29 Averaging Techniques Form of the wavefunction: –(I) Uncoupled free monomer –(II) Uncoupled perturbed (fixed) monomer –(III) Coupled Adiabatic R. E. A. Kelly et al. To submit shortly.

30 Averaging Techniques Form of the wavefunction*: –(I) Uncoupled free monomer –(II) Uncoupled perturbed monomer –(III) Coupled Adiabatic Coupled Adiabatic methods are the most suitable –Requires wavefunction calculations at each intermolecular grid point! 2,893,401 * 2 DVR3D calculations! –So we use cheaper (3+3)D averaging technique. –Still costs! CPUs for 3-4 weeks. *R. E. A. Kelly et al. To submit shortly.

31 Calculating dimer spectra with FC approach Solved for monomers Coupled adiabatic appoach Vibrationally averaged potential for donor- acceptor state-state combinations |0j> and |i0> Input for 6D intermolecular problem Now we can solve 6D intermolecular problem Obtain vibrational fine structure

32 Solving the 6D intermolecular problem: Allowed permutations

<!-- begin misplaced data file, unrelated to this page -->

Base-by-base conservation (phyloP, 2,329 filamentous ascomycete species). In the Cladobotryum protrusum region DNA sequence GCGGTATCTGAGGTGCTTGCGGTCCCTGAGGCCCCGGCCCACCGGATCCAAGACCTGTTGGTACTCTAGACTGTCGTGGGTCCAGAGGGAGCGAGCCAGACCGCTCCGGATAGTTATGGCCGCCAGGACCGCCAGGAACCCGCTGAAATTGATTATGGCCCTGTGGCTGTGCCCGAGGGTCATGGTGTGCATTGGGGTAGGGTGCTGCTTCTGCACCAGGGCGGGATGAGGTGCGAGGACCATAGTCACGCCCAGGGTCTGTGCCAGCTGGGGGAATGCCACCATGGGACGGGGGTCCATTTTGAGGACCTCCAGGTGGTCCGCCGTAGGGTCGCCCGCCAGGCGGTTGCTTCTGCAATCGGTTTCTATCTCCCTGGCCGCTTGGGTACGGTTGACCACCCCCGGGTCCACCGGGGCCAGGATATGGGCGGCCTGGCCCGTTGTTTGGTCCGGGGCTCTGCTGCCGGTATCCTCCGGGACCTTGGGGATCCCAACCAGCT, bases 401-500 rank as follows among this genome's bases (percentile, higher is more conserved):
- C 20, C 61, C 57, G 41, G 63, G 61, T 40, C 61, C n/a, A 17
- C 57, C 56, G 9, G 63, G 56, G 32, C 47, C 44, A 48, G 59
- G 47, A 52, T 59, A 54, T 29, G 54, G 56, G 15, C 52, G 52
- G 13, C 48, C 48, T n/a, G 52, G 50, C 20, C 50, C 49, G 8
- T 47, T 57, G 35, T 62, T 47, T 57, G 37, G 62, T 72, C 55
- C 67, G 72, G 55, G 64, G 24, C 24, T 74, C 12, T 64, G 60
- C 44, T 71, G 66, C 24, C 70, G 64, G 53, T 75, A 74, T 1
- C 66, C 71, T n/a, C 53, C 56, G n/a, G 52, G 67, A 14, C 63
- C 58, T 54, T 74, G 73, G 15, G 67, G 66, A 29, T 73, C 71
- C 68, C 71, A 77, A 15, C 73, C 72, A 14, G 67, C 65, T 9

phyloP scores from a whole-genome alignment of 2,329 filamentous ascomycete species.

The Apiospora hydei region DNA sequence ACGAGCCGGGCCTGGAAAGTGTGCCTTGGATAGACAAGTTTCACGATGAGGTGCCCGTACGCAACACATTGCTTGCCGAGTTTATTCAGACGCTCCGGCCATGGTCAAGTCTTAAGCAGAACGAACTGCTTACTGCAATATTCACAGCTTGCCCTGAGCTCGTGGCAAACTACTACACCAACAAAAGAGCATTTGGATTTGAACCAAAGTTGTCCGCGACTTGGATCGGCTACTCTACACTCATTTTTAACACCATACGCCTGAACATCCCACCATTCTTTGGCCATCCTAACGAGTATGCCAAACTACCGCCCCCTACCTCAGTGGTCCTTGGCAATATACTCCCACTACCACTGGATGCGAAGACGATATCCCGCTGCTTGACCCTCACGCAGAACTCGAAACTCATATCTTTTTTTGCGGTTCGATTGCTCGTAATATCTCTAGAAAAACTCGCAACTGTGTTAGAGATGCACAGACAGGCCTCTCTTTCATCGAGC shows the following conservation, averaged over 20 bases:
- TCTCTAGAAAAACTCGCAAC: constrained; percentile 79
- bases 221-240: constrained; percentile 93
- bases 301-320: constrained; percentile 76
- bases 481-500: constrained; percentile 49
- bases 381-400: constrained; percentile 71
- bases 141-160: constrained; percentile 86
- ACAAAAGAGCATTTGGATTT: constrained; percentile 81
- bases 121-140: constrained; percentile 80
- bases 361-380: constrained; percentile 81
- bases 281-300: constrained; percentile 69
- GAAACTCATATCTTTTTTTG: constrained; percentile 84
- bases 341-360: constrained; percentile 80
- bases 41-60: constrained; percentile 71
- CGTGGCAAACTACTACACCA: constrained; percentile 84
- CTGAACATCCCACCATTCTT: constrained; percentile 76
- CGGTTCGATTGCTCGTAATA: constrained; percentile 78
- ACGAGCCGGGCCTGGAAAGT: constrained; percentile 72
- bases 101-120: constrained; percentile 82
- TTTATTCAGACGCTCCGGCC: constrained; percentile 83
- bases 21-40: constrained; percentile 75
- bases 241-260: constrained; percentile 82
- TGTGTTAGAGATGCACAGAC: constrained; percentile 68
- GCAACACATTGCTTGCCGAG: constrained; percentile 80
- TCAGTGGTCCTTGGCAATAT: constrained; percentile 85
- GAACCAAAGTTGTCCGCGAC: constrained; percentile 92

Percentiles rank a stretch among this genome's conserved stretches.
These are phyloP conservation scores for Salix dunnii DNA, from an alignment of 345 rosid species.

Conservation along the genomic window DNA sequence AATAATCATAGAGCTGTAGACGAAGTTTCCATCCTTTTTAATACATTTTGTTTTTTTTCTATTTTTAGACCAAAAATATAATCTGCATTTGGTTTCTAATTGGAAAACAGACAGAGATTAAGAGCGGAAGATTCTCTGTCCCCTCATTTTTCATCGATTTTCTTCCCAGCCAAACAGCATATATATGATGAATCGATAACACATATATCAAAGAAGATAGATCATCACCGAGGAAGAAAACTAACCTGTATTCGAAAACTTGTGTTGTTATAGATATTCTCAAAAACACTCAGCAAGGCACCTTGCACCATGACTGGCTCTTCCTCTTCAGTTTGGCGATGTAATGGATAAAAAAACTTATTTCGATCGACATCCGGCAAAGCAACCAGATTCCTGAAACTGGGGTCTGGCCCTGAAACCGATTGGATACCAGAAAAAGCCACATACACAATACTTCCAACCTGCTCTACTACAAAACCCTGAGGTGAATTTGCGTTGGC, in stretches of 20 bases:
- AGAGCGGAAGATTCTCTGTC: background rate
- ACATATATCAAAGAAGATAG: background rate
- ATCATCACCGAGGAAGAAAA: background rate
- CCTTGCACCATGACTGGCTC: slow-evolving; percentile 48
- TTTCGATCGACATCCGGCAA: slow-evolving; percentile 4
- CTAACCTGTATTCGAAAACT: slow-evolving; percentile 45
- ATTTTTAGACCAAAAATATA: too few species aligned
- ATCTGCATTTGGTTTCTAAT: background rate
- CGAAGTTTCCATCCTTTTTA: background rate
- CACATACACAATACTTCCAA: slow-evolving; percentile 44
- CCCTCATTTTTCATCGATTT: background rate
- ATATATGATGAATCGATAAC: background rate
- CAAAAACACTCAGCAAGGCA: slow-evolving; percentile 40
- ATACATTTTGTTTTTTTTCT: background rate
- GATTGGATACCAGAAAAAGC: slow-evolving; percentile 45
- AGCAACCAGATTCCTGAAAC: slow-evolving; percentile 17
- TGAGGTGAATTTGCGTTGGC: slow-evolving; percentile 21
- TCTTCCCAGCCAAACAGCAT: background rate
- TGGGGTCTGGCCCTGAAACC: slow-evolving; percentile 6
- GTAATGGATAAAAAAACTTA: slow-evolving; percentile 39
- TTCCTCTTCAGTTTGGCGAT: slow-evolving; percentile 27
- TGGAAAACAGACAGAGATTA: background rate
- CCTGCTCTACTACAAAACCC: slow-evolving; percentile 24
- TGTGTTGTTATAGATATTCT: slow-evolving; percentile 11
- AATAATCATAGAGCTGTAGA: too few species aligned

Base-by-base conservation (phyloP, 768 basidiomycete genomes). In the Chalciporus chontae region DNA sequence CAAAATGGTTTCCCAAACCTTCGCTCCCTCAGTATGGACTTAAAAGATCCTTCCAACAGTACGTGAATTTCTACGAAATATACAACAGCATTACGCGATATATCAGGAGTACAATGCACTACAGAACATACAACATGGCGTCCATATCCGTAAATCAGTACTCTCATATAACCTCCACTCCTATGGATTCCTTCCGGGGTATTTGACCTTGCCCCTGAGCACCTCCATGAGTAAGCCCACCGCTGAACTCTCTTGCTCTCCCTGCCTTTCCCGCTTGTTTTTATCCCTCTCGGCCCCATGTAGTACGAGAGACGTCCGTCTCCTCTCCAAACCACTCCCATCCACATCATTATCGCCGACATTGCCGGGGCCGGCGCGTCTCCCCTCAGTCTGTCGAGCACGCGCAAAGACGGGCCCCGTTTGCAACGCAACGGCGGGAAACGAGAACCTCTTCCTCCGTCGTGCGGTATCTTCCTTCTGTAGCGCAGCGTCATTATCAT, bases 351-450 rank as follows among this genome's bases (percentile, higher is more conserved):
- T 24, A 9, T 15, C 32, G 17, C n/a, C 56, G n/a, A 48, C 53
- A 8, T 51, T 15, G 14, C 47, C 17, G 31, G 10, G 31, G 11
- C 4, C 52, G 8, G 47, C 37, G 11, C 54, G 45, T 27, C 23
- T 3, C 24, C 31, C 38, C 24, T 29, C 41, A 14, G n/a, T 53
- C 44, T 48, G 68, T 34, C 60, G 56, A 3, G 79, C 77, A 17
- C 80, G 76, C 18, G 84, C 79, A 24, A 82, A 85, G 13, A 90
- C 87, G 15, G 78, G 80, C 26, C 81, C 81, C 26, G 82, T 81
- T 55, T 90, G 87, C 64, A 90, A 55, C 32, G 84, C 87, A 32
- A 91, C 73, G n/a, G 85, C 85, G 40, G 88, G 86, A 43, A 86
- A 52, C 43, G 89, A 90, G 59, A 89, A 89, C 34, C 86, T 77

33 G16 Symmetry of Hamiltonian for GS monomers –> replaced with G4 Greatly increases computational requirements Reduced angular basis Small radial basis 320 diagonalizations for 0-10,000 cm -1 Each at 16GB 8 states per symmetry block Leading to 20,480 transitions Solving the 6D intermolecular problem: Allowed permutations for excited monomers

34 Full Vibrational Stick Spectra Strongest absorption on bend – difficult to distinguish from monomer features More structure between cm -1

35 Model for high frequency absorption Approximate separation between monomer and dimer modes Franck-Condon approximation for vibrational fine structure Rotational band model – Matt will discuss this

36 We have a new model to probe near IR and visible regions of the water dimer spectra. –With first vibrational fine structure reported. Spectra for up to 10,000 cm -1 produced. –Much better agreement with experimental and theoretical work than our previous calculations. We have finished new averaging calculations which will allow us to probe spectra up to 18,000 cm -1 And all states up to dissociation to be calculated. –Only 8 states per symmetry here (32 states per state-state job) –up to 800, or 3200 per job. Conclusions